February 2, 2000
Two Kosovo Serbs Die in Attack on UN Bus
Filed at 7:25 p.m. ET
Yugoslavia (Reuters) - Attackers fired an anti-tank rocket at a U.N.
attack on Wednesday drew expressions of outrage from officials of the
State Secretary Madeleine Albright said in a statement released by a
reprehensible act only serves to prolong the cycle of violence that
bus was travelling between two Serb enclaves when the attack took
Most of Kosovo's remaining Serbs now live in enclaves to protect themselves from revenge attacks by the province's ethnic Albanian majority, angry at years of Serb repression.
attack was a major setback for efforts by peacekeepers to create the
office of the U.N. High Commissioner for Refugees (UNHCR), which
was a vicious attack on a clearly marked UNHCR bus carrying
agency said it was suspending all the bus lines it operated in the
chief U.N. police commissioner in Kosovo, Sven Frederiksen, went to
said he had a force of 1,970 police officers from more than 40 countries
the countries that signed up to the Security Council resolution want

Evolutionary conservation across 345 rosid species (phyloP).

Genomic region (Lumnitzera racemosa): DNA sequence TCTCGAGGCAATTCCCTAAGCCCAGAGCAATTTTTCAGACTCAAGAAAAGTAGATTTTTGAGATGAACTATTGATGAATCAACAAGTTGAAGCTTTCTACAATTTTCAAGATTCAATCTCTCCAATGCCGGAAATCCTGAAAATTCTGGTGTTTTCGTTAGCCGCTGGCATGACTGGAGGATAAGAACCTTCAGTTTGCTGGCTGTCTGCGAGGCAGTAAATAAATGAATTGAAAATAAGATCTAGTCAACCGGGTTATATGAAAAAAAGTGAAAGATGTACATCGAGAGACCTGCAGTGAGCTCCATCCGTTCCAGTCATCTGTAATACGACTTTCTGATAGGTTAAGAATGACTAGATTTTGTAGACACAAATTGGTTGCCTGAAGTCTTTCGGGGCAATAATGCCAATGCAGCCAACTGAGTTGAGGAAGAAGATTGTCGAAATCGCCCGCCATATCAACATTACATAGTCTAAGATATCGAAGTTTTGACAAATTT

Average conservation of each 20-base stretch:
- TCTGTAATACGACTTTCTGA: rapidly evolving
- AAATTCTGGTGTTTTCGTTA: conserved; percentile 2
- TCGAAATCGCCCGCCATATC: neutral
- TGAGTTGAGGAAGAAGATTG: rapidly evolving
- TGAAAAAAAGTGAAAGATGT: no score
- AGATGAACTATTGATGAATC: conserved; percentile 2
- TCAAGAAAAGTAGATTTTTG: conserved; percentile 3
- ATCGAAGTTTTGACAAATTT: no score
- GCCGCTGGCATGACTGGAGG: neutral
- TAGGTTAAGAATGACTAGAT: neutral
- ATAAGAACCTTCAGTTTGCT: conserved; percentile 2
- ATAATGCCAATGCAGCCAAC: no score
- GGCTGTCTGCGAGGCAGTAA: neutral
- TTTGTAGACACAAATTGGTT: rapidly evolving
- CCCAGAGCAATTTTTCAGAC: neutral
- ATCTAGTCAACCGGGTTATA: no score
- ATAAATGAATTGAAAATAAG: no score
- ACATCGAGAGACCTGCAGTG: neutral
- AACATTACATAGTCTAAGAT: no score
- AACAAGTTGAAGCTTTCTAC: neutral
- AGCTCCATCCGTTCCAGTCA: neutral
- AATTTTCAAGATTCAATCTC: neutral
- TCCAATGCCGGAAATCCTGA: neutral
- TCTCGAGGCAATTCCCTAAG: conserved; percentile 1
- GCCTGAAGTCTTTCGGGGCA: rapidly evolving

Washington, NATO's military chief, U.S. Army General Wesley Clark, told
a Senate committee civilian police were desperately needed in Kosovo.
at the scene of Wednesday's attack, near the village of Vitak, saw
which had provided an escort of two armored vehicles from French
``All the resources at KFOR's disposal are being utilized,'' KFOR spokesman, Lieutenant Commander Philip Anido, said.
KFOR initially said five people had been wounded but later revised the figure to three, all of them Serbs.
They were taken to a French military hospital in Mitrovica, the peacekeepers said. The wounds of one victim were severe. The bus driver, a Dane from his country's Refugee Council, was unhurt, UNHCR said.